Back on July 10 I announced the (mere) possibility of writing a book that takes Kim Stanley Robinson’s New York 2140 as its point of departure. Call it Kisangani 2150 (reconstructing civilization on a new model). I’m still liking the idea. Will I actually write the novel? As I said at the end of the post, probably not. But perhaps I’ll do something, maybe even some kind of collaborative web project. But who knows?
But “Kisangani 2150” is a useful rubric (a word, I believe, that I have from the late Dick Macksey) under which to gather materials about the future – something I think about a lot. By materials I mean both my own thoughts, but also the thoughts of others. The idea, as I indicated in that first post, is to imagine a post climate apocalypse world more or less within the parameters Robinson established in his novel, but nonetheless along somewhat different lines. After all, he set his novel in New York City. Kisangani is in the central Congo, a very different world. What were they likely doing in Kisangani when the events of New York 2140 transpired? And once those events had (quite possibly) altered the course of history, what would have been happening in Kisangani ten years after?
It’s the level of detail that’s important, down to the thoughts of individual people. Since Robinson’s already done such a good job of imaginatively realizing a possible future I can’t see any point in my trying to do it again from scratch. So, take that world as given, and work within and around it, from some other perspective.
Anyhow, I’ve been thinking about the Kisangani 2150 Project, as I’m now calling it. What materials do I have readily to hand?
Let me tell you about Zeal
There’s my friend Zeal. I wrote about him in 3 Quarks Daily: World Island: Zeal means hope [The World’s Got Talent]. He’s had this idea he calls World Island, which I’ve blogged about. You can find some documents at Scribd, PDFs of two PowerPoint presentations and the executive summary of the proposal we’d submitted to the Governors Island Preservation and Education Corporation (aka GIPEC). He even submitted a proposal to the MacArthur Foundation fairly recently, though I was no longer working on the project at that time. World Island? Think of it as a combination of the best features of the United Nations, Disney World, a kid’s rumpus room, the trading floor at the Chicago Board of Trade, the Bibliothèque nationale de France, and the Japanese exhibit at the 1893 World’s Fair in Chicago.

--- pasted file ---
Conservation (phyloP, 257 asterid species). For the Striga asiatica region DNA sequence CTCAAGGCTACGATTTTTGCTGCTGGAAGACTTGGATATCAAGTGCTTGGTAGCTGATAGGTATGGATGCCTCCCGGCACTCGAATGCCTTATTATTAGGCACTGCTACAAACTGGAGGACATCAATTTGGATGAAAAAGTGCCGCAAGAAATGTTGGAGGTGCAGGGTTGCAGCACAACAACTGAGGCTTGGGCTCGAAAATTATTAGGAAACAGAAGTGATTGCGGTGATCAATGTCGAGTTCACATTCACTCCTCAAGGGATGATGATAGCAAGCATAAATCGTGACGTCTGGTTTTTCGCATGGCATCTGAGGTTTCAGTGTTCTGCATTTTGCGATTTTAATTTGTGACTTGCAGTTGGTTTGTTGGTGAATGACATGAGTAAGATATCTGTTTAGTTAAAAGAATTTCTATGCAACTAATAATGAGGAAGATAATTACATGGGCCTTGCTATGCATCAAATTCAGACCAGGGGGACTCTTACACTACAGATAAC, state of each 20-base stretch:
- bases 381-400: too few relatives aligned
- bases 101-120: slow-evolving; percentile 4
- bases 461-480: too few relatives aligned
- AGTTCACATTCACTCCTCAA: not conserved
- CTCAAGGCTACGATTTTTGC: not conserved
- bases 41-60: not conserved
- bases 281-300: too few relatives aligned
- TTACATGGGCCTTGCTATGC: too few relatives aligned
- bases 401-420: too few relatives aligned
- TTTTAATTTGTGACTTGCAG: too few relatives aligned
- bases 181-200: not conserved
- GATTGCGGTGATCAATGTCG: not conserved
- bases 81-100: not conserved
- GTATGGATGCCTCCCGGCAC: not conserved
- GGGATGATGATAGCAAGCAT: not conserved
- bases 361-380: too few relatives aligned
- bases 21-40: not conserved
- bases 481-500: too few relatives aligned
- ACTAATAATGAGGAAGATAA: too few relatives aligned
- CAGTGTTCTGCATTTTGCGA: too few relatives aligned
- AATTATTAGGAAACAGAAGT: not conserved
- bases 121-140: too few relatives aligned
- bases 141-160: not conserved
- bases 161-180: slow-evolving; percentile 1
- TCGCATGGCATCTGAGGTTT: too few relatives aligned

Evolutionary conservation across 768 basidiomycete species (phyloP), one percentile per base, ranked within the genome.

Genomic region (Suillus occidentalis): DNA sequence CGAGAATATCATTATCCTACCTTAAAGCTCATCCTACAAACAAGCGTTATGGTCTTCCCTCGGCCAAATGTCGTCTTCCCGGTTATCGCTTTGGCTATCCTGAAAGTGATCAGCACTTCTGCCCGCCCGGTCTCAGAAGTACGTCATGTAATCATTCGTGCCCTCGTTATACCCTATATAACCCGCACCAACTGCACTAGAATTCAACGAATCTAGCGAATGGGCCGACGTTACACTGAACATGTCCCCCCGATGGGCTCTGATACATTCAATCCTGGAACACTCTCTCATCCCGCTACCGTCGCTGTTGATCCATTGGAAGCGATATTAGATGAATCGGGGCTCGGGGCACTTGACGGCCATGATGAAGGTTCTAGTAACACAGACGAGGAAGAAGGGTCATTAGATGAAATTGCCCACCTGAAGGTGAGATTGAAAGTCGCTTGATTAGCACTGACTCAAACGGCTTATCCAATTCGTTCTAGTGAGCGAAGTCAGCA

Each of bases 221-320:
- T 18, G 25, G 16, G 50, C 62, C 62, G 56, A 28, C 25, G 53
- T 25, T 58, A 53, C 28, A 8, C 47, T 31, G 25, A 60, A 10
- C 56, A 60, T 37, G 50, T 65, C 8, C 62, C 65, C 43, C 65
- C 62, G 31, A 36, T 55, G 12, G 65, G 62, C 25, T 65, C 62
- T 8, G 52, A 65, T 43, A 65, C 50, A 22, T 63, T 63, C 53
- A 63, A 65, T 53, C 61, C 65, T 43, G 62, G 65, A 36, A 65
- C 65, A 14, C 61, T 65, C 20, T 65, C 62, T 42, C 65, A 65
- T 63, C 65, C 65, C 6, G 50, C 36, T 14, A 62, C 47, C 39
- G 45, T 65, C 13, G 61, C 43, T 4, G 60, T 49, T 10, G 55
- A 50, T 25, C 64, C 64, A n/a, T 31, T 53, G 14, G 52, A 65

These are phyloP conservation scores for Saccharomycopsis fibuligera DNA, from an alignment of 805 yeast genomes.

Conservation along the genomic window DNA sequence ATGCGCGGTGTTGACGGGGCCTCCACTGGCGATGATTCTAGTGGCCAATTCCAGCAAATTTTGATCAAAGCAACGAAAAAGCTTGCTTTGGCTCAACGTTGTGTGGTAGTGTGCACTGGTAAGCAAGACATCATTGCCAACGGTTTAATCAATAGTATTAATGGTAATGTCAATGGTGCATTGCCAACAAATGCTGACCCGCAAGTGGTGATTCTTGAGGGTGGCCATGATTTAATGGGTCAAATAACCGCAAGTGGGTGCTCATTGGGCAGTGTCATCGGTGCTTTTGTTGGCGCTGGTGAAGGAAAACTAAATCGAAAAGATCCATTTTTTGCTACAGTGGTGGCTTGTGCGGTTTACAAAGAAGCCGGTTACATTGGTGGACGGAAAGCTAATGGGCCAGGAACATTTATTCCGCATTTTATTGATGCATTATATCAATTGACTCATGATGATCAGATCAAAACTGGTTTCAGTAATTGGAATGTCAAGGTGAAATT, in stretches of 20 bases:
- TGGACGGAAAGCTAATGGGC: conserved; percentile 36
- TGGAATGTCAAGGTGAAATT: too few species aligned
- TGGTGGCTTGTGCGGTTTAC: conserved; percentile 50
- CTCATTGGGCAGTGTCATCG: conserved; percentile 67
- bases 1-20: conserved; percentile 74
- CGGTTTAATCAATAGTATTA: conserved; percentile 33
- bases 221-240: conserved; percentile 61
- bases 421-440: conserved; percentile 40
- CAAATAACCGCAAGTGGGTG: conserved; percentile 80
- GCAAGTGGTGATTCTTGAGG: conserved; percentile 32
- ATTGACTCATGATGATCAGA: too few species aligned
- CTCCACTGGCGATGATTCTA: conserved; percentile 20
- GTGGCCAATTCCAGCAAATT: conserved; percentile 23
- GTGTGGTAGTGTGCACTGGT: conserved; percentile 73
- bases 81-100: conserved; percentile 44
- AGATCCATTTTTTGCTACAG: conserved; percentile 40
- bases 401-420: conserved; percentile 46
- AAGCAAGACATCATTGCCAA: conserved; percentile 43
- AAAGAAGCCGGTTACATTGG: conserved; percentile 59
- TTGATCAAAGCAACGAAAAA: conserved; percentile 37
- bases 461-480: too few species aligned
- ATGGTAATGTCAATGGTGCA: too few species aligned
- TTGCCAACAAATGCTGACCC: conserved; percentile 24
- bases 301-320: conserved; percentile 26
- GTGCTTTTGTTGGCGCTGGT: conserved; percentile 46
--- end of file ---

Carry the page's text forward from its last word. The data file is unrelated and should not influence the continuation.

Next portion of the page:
I worked closely with Zeal for, say, three, four, five, years and have kept in touch with him. I went with him to many meetings with all kinds of people, people who were interested in the World island project. Many of them are the sorts of folks who’d be working at building the kind of world I’m imagining for Kisangani 2150. And they’ve got friends, children, cousins, nieces, and so forth. So I’m imagining chains of resonance emanating from Zeal in the early 21st century, rippling out over the next century, and then coalescing in Kisangani in the middle of the 22nd century.